Broad beans are like a cross between a bean and a pea, but I only discovered them two weeks ago thanks to the team at QWeekend. Of course I had heard of broad beans before this, but I never tried them because I wasn't sure what to do with them or how to eat them. They're more tedious than 'tricky', but the effort is well worth it! You first have to remove the beans from the pods, blanch them for a few minutes, split the rubbery skin and pop out the yummy broad bean.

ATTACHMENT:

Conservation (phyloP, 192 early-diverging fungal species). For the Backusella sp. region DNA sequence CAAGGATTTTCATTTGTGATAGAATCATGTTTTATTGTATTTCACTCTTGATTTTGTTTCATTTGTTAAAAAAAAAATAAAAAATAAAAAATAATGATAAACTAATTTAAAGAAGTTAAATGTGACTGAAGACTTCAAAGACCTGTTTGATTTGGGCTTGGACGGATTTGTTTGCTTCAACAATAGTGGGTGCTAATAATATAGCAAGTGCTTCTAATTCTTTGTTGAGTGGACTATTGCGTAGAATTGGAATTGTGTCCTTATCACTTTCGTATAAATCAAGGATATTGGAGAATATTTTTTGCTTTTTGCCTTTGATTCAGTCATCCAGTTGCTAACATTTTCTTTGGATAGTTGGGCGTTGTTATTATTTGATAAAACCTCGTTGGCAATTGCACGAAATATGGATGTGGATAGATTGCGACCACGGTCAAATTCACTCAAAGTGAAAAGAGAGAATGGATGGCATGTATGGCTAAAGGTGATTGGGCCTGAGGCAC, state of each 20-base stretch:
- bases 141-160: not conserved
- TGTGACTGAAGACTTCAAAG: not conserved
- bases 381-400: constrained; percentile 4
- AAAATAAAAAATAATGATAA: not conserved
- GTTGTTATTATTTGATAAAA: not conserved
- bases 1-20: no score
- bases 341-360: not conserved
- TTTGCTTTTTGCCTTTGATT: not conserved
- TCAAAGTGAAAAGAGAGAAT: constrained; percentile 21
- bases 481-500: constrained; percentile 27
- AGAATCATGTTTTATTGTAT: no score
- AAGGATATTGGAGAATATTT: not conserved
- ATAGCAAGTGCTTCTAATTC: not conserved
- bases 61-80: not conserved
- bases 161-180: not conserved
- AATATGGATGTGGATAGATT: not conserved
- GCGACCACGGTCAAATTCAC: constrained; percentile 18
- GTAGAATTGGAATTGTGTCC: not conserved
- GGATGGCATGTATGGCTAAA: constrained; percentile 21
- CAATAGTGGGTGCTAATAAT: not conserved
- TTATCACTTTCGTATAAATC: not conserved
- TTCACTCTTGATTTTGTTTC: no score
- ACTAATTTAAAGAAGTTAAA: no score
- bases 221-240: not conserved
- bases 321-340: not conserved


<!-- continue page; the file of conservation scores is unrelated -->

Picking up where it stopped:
With this newfound knowledge, and a (somewhat) whimsical memory of our first meeting under my belt, I knew that I had to share the joy of broad beans with all of you. I found a heap at my local fruit & veg store and I'm sure you will be able to find them too. Broad beans are commonly used in salads, risottos and soups, but these little pods of loveliness translate across many different cultures. In China, they are combined with Sichuan pepper to make a fermented bean paste. In Columbia, Peru and Thailand they are fried with spices to make a crispy snack. Portugal sparks my interest (and my sweet tooth) most, though, as broad beans are used to make bolo-rei, a traditional Christmas cake. I'd certainly like to give that a go.